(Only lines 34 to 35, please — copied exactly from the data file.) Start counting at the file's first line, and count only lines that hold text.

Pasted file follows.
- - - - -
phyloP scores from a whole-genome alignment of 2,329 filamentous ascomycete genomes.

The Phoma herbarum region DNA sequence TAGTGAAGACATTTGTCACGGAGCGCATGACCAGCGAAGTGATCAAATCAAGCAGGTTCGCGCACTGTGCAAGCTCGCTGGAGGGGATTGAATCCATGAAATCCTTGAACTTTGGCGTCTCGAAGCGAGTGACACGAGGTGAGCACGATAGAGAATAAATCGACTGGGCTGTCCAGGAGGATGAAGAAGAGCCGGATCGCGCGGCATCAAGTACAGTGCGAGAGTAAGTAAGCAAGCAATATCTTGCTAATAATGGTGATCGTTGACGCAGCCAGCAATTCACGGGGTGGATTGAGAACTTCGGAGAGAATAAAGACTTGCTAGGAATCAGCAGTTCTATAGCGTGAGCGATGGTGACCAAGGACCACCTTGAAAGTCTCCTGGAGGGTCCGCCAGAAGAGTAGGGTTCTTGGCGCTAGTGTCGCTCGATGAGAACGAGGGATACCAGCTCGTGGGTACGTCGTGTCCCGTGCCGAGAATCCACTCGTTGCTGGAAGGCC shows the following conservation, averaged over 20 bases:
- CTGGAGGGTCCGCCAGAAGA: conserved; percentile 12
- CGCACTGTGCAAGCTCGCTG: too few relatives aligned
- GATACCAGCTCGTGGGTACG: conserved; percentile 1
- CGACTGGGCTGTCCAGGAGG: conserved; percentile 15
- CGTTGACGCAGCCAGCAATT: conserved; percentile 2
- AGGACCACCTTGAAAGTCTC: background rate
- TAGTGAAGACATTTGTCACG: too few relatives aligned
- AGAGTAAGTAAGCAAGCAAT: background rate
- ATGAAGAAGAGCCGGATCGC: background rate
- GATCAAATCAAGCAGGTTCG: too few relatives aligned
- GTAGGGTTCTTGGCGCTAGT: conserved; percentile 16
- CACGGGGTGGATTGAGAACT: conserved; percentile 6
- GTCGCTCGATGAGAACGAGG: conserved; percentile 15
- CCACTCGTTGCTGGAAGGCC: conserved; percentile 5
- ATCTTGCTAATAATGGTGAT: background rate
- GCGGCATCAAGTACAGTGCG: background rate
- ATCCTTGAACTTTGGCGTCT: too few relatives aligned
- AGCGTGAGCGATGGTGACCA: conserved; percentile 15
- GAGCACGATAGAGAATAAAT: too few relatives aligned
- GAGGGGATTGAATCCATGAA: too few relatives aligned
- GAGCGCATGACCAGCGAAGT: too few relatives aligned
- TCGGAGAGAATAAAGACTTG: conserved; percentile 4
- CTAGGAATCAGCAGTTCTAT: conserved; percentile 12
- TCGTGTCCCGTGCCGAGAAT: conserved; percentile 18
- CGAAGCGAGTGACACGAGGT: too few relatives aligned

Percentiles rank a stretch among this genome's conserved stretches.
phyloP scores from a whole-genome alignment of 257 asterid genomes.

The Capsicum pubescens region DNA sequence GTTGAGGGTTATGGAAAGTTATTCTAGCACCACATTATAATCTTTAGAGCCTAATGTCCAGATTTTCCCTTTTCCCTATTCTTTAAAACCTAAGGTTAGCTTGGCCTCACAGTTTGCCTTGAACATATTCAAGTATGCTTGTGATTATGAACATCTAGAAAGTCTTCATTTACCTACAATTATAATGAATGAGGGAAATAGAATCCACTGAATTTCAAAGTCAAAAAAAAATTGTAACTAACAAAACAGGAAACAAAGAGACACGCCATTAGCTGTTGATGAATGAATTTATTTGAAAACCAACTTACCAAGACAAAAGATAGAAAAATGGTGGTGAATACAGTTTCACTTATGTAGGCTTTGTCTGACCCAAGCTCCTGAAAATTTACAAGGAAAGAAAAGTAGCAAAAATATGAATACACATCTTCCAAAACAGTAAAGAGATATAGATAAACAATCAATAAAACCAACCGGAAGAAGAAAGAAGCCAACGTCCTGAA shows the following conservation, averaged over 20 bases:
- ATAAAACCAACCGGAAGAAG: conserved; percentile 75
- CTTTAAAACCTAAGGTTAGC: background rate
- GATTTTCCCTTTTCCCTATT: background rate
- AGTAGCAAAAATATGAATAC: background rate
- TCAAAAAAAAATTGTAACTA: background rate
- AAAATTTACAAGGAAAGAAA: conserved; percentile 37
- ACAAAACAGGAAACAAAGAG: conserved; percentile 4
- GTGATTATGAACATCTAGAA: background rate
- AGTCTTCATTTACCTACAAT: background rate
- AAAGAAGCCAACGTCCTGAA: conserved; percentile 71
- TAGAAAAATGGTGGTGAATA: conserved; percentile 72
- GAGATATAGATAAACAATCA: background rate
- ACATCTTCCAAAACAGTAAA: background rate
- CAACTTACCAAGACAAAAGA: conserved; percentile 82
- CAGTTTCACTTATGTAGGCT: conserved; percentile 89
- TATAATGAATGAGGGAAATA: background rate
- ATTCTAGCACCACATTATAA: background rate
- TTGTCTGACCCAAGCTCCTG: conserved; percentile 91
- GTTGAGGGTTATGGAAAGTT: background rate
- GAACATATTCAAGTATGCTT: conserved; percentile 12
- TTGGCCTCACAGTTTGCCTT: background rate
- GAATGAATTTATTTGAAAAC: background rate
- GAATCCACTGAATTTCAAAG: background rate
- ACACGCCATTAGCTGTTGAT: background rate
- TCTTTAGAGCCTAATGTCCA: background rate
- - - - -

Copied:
- AGTAGCAAAAATATGAATAC: background rate
- TCAAAAAAAAATTGTAACTA: background rate